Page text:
Revolutions in Sovereignty: How Ideas Shaped Modern International Relations

Revolutions in Sovereignty: How Ideas Shaped Modern International Relations

Revolutions in Sovereignty: How Ideas Shaped Modern International Relations

Revolutions in Sovereignty: How Ideas Shaped Modern International Relations

Synopsis

How did the world come to be organized into sovereign states? Daniel Philpott argues that two historical revolutions in ideas are responsible. First, the Protestant Reformation ended medieval Christendom and brought a system of sovereign states in Europe, culminating at the Peace of Westphalia in 1648. Second, ideas of equality and colonial nationalism brought a sweeping end to colonial empires around 1960, spreading the sovereign states system to the rest of the globe. In both cases, revolutions in ideas about legitimate political authority profoundly altered the "constitution" that establishes basic authority in the international system.Ideas exercised influence first by shaping popular identities, then by exercising social power upon the elites who could bring about new international constitutions. Swaths of early modern Europeans, for instance, arrived at Protestant beliefs, then fought against the temporal powers of the Church on behalf of the sovereignty of secular princes, who could overthrow the formidable remains of a unified medieval Christendom. In the second revolution, colonial nationalists, domestic opponents of empire, and rival superpowers pressured European cabinets to relinquish their colonies in the name of equality and nationalism, resulting in a global system of sovereign states. Bringing new theoretical and historical depth to the study of international relations, Philpott demonstrates that while shifts in military, economic, and other forms of material power cannot be overlooked, only ideas can explain how the world came to be organized into a system of sovereign states.

Excerpt

Scholars easily underestimate the dependence of knowledge upon community and friendship. In publishing this first book, I want to acknowledge the fellowship that prepared me for it and accompanied me in writing it. It was a high school teacher, Sally Durrant, who first showed me that studying politics could be rigorous and exuberant. I am ever awed by her passion for the polis and her courage against adversity—intimations of Socrates. Two professors at the University of Virginia then inspired me to study and teach politics as a vocation. Michael Joseph Smith's kind mentorship and commitment to the study of ethics in international relations were formative. Kenneth Elzinga's example of teacher as servant proposed an attractive vision, too. My advisers in graduate school at Harvard University inspired me both through their own formidable scholarship and their conscientious commitment to my project. Stanley Hoffmann's humanistic learning, Robert Keohane's methodological rigor, Andrew Moravcsik's tenacity, and Bryan Hehir's leadership in integrating faith, learning, and politics all shaped the endeavor. Deeply formative, too, were my friendships in the Graduate Christian Fellowship at Harvard, and in the national graduate ministry of InterVarsity Christian Fellowship. It was there that I gained my deepest sense of vocation. I thank, too, my unusually supportive colleagues and friends in the Political Science Department at the University of California, Santa Barbara. I especially appreciate the help of our chair, Stephen Weatherford, in securing for me an early sabbatical leave.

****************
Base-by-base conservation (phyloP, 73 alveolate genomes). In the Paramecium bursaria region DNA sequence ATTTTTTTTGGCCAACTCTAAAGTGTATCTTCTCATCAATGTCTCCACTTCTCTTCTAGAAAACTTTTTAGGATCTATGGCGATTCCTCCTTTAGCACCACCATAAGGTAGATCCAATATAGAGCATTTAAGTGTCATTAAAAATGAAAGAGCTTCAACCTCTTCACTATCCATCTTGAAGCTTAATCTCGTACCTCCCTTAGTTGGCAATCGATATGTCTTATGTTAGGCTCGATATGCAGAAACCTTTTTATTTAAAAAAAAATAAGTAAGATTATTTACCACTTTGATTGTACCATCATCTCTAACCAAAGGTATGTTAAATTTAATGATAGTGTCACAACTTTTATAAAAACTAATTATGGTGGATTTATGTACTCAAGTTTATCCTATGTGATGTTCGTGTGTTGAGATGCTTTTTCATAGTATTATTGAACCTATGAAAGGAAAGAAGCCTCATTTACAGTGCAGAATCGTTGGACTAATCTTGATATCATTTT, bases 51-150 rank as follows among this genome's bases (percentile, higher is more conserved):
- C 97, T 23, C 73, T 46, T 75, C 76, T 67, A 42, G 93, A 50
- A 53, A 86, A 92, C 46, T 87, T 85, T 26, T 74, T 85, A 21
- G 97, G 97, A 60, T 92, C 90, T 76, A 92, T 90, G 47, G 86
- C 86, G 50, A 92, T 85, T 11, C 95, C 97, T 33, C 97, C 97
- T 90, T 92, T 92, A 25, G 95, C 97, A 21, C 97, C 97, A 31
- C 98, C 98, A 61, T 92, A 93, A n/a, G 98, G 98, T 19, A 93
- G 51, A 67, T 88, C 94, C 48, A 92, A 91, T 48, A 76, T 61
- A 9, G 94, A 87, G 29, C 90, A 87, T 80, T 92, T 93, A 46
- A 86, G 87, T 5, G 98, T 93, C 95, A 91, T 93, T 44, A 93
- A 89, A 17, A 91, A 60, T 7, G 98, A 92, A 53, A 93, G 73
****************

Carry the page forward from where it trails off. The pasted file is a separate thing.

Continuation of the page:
Many colleagues read and commented upon some portion of the manuscript. I am grateful to them all: Samuel Barkin, Aaron Belkin, Sheri Berman, Allan Castle, Vikram Chand, Houchang Chehabi, Jarat Chopra, Benjamin Cohen, Bruce Cronin, Michael Desch, George Downs, Michael Doyle, Sally Durrant, Colin Elman, Martha Finnemore, Gregory Fox, Aaron Friedberg, Michael Gordon, Rodney Bruce Hall, Chris Hardy, Sohail Hashmi, Kevin Hula, Samuel Huntington, Andrew Hurrell, Robert Jackson, Gary King, Stephen Kocs, Stephen Krasner, Friedrich Kratochwil, William Roger Louis, Kate McNamara, John Mearsheimer, Henry Nau, Brent Nelson, John Owen, Dani Reiter, Timothy Shah, Anne-Marie Slaughter, Daniel Thomas, Stephen Van Evera, Barbara Walter, Alexander Wendt, William Wohlforth, Patrick Wolf, Stewart Wood, Phoebe Yang, and two anonymous reviewers for Princeton University Press. Even where these interlocutors have disagreed with my arguments, I have profited enormously from their reactions. All are responsible for some of the book's insights, none for any of its errors.

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